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Woodside Holdings cuts dollar bets, citing volatile policies
[SINGAPORE] Woodside Holdings Investment Management, a Singapore-based family office, trimmed bets the US dollar will strengthen amid uncertainty as to when the Federal Reserve will start raising interest rates.
Woodside cut the percentage of its liquid assets denominated in the greenback to about 75 per cent from 80 per cent this year, said David Fergusson, who is chief investment officer at the company that was set up by his grandfather in 1959.
Traders have set back bets for when US policy makers will raise borrowing costs as officials such as Atlanta Fed President Dennis Lockhart and Fed Bank of Boston President Eric Rosengren said this month policy should stay accommodative. The Swiss National Bank unexpectedly scrapped its currency ceiling in January, while policy makers in Singapore and Japan also surprised the market by boosting stimulus in the past six months "You can't make investment decisions when the central bankers are behaving the way they are, when they are prepared to experiment in these ways and in such unorthodox and unpredictable ways," Mr Fergusson said in an interview Wednesday. The dollar's gains "have been slowed somewhat by the ridiculously dovish comments by the Fed in recent weeks." An index of the dollar slumped 1.8 per cent in April, snapping a nine-month rally that was the longest since the gauge was introduced in 2004. Hedge funds have trimmed bets on dollar gains for a third month in April, according to the latest data from the Washington-based Commodity Futures Trading Commission.
Charlie Chan, a former proprietary trader at Credit Suisse Group AG who now runs his own hedge fund, said last week he reduced trades the dollar would appreciate and added others that would profit from a decline.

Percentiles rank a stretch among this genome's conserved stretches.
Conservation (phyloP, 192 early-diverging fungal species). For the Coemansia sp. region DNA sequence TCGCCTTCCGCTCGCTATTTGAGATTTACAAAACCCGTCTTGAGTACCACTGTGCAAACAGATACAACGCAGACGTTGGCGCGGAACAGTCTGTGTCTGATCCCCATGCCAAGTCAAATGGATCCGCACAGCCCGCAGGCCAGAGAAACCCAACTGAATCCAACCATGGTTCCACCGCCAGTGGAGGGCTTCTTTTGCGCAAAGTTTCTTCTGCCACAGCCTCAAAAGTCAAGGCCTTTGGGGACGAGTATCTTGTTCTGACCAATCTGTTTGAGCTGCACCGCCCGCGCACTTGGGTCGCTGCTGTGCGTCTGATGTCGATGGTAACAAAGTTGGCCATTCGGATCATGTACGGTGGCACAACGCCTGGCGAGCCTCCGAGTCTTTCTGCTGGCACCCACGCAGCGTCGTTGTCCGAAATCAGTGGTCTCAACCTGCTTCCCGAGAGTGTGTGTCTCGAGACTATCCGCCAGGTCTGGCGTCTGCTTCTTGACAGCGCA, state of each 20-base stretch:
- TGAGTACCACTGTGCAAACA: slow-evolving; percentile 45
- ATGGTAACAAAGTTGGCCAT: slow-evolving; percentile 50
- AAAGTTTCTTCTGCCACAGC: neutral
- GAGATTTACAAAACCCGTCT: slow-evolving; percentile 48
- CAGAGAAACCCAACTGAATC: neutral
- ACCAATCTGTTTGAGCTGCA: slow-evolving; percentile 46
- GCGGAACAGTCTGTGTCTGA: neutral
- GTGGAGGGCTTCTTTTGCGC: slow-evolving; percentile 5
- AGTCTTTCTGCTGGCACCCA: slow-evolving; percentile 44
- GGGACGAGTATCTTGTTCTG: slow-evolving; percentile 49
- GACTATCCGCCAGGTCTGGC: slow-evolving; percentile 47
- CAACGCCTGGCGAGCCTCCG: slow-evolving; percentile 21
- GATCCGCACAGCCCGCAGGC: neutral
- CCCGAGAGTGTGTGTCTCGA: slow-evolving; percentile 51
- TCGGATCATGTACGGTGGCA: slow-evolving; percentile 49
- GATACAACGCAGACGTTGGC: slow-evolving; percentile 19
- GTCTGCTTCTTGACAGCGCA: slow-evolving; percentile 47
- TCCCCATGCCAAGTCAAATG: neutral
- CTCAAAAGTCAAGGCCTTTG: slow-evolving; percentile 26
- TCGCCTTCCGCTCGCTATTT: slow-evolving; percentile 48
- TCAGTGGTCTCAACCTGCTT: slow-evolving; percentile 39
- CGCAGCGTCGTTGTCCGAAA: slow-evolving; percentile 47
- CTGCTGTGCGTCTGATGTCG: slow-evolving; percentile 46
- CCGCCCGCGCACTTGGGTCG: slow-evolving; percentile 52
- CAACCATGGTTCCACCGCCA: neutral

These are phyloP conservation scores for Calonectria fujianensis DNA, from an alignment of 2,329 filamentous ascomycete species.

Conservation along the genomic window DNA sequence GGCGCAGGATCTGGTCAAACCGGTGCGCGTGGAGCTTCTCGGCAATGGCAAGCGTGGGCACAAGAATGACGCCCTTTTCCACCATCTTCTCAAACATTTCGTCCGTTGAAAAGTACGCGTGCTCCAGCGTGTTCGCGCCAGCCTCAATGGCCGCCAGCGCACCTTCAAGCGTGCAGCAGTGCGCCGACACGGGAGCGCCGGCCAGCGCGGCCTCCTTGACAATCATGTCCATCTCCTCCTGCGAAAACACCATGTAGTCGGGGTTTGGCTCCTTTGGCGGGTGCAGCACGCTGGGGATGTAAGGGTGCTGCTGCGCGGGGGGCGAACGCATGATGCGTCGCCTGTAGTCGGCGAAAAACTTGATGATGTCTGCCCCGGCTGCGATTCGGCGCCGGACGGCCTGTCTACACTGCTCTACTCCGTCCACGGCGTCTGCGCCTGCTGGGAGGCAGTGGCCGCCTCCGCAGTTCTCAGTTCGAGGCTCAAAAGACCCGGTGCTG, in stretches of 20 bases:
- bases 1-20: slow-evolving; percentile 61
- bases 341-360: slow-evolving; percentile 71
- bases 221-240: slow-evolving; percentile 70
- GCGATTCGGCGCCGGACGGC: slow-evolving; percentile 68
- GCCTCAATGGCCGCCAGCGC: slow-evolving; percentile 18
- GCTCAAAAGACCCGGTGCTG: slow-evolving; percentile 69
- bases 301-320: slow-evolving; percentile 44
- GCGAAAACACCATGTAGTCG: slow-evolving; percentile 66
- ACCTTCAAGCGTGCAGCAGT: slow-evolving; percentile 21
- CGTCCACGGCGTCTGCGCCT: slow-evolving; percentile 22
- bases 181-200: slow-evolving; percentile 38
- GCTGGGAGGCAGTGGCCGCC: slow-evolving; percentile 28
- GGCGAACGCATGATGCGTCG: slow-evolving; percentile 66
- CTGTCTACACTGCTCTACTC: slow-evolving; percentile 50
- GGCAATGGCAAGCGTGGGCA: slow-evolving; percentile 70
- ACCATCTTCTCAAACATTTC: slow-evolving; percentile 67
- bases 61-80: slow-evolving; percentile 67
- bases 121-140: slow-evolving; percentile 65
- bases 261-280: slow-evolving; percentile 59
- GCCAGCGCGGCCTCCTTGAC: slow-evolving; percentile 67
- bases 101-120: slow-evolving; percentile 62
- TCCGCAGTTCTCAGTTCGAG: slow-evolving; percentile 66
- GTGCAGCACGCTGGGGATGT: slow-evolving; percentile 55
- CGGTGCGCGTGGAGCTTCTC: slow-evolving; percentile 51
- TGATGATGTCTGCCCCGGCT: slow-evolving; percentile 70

The Fed starts a two-day meeting on Tuesday after reports last week showed manufacturing and new home sales fell short of economist forecasts. The central bank will probably boost rates in September, according to a Bloomberg survey published April 16, versus a June liftoff predicted a month earlier.
The dollar has weakened against all except one of its 16 major counterparts this month and strategists have trimmed forecasts on how much it will gain. The currency will appreciate about 4.6 per cent to US$1.04 per euro by year-end and 5 per cent to 125 yen, according to Bloomberg surveys.
The dollar was at US$1.0882 per euro and 119.05 yen at 8:34 am in London.
Woodside bought more gold and reduced bets the Singapore dollar and British pound would decline against the greenback, Mr Fergusson said.
The family office still expects the dollar to strengthen over the medium term and the amount of its greenback holdings is still higher than the 50 percent it had at the start of last year, he said.
Mr Fergusson was formerly head of Indonesia research at Citigroup Inc. and also ran a telecommunications investment- banking team at CLSA Ltd. His late grandfather, Ewen Fergusson, was chairman of The Straits Trading Co, a Singapore-based tin- smelting and investment holding company. A family office is a private company that manages the wealth of one or more rich families often built up over many generations.
"Have we trimmed our dollar position? Yes, very slightly," Mr Fergusson said. "Are we likely to put them back on? Yes, probably, if it looks like the dollar rally will resume."